Seattle passes $1.55B transportation levy funded by taxpayers; voters to get final say

Jul 9, 2024, 3:14 PM | Updated: Jul 11, 2024, 12:14 pm

Image: A person can be seen walking up the stairs to Seattle City Hall. (Photo courtesy of Flickr C...

A person can be seen walking up the stairs to Seattle City Hall. (Photo courtesy of Flickr Creative Commons)

(Photo courtesy of Flickr Creative Commons)

The Seattle City Council approved a transportation levy on to voters during their meeting Tuesday afternoon.

The council unanimously passed the 8-year levy, which will total $1.55 billion.

“This is a cost-effective investment that will save lives,” Seattle City Council member Rob Saka said in a prepared statement Tuesday. “From filling potholes and keeping our bridges running to addressing the safety crisis playing out on our streets, this is an investment in our future that our entire community can be proud of.

Saka represents District 1 in Seattle and is the chair of the Select Committee on the 2024 Transportation Levy.

Once Seattle Mayor Bruce Harrell signs the package, it will go to the city’s voters on Election Day in November. Harrell announced Tuesday afternoon in a statement that he intends to sign the legislation into law at an event Wednesday morning.

According to Saka’s release, the $1.55 billion will be distributed in at least 10 different ways with $403 million going to “street maintenance and modernization,” $221 million being allocated to “bridge infrastructure and safety” and $193 million in “pedestrian safety.”

Saka’s release notes that levies in Seattle are funded by property owners. Under this levy proposals, the estimated property tax bill for the median homeowner in Seattle would be $499 per year. That would cost taxpayers $18.58 per month more than the expiring levy.

The current transportation levy was passed in 2015 and is set to expire later this year, the statement adds. It accounts for roughly 30% of the Seattle Department of Transportation’s (SDOT) budget for core services and new projects.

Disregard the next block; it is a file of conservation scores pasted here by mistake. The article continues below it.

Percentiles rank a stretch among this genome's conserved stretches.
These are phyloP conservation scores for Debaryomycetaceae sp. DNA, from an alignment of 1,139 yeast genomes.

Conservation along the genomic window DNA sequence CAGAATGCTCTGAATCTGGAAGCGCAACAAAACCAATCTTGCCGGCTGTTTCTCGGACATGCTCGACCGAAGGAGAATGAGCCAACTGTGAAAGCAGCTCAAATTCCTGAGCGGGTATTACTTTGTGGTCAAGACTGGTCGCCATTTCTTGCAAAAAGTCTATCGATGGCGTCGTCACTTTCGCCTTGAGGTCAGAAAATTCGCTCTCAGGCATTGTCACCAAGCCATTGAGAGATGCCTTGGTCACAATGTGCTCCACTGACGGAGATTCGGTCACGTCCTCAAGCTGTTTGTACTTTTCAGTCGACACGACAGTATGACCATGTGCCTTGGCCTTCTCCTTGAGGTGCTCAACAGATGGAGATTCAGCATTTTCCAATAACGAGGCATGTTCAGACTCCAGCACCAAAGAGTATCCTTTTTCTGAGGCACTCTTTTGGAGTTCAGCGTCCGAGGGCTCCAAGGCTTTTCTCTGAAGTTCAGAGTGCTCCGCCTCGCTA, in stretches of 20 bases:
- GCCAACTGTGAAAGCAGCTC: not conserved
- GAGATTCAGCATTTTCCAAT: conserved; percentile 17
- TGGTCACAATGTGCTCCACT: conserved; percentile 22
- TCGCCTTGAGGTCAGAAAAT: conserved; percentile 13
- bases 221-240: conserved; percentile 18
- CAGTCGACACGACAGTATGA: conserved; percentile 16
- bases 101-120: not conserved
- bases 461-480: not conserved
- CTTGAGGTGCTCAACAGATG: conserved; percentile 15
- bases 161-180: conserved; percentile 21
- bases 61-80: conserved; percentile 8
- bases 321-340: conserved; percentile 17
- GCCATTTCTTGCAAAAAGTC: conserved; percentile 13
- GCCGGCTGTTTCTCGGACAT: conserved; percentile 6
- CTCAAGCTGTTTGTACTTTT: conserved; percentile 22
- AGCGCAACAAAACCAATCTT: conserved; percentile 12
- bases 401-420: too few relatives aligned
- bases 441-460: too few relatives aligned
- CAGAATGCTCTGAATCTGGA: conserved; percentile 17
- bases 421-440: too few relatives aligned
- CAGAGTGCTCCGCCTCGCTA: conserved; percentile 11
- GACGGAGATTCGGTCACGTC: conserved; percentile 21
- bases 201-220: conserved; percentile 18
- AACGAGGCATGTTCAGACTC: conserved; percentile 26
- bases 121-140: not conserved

Previous polls reveal support of larger Seattle transportation levy

A City Council news release last month referenced an SDOT poll asking if residents would prefer a $1.7 billion levy or a $1.2 billion version. Out of a survey of 1,000 voters, the majority said they wanted the larger version, according to the Urbanist in January.

The survey, as reported by the Urbanist, highlighted a new RapidRide line connecting Rainier Beach with Eastlake via Capitol Hill and Beacon Hill. It also noted the $1.7 billion would go toward a full rebuild of East Marginal Way South and upgrades to the Ballard and Fremont bridges, which were originally promised to voters in 2015 but not achieved due to lack of funding.

However, the same SDOT poll showed that 53% of BIPOC opposed the proposed $1.7 billion levy, while 45% were for it.

The Northwest Progressive Institute conducted a poll in May which also revealed majority support for a larger levy.”I have heard loud and clear from constituents in every single council district during our public hearings that voters want a bolder transportation levy package that prioritizes safety investments for all,” City Council member Tammy J. Morales of District 2 stated in that earlier release. “This council has a once-in-a-decade opportunity to shape our city’s transportation investments to center mobility and safety for all who use our streets.”

Past Chair of Seattle’s Transportation Committee opposes levy

Former Seattle City Council member and past Chair of Seattle’s Transportation Committee, from 2020 to 2023, Alex Pedersen, opposes the $1.55 billion levy.

Pedersen sent a statement to MyNorthwest on Thursday:

“It’s insensitive for politicians to act like cheerleaders for such a massive transportation tax increase while renters, homeowners, and small businesses struggle to stay in Seattle. Why would anyone want to pay more than $500 each year to let SDOT aggravate traffic congestion, leave most roads in worse condition, and fail to fix dangerous bridges?

No matter how lobbyists try to sugarcoat the largest tax in Seattle’s history, it’s up to voters to reject City Hall’s unaffordable, unfair, and ineffective transportation levy and send it back to the drawing board.”

This story is developing. Check back for updates.

Contributing: Julia Dallas

Steve Coogan is the lead editor of MyNorthwest. You can read more of his stories here. Follow Steve on X, or email him here.

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Seattle passes $1.55B transportation levy funded by taxpayers; voters to get final say